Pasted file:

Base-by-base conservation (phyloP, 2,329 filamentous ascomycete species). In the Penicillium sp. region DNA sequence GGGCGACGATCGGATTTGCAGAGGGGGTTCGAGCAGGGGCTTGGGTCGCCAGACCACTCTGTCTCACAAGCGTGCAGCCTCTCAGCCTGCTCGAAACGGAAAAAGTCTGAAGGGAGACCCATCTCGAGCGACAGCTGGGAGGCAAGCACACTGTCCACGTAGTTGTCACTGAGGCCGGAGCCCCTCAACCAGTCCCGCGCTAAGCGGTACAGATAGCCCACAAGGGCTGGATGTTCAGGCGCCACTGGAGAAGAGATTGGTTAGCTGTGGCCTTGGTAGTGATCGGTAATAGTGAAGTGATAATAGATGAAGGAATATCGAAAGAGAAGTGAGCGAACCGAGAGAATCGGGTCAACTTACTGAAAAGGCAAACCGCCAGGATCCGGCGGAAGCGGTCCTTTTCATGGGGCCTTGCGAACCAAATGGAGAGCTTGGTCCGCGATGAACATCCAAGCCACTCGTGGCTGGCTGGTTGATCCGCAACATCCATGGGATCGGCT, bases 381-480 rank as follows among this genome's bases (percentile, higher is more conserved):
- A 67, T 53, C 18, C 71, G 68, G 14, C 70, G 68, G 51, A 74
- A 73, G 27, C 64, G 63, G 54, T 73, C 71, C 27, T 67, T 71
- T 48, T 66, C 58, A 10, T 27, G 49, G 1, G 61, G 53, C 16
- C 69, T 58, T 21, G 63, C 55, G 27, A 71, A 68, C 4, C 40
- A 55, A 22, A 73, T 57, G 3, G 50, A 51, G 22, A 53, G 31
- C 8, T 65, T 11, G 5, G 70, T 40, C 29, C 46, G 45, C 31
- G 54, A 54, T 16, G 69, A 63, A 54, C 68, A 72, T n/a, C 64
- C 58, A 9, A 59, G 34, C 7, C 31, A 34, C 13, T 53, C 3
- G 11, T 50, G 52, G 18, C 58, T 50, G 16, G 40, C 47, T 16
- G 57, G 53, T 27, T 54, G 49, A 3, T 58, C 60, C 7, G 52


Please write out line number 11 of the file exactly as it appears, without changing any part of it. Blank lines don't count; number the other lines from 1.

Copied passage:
- G 57, G 53, T 27, T 54, G 49, A 3, T 58, C 60, C 7, G 52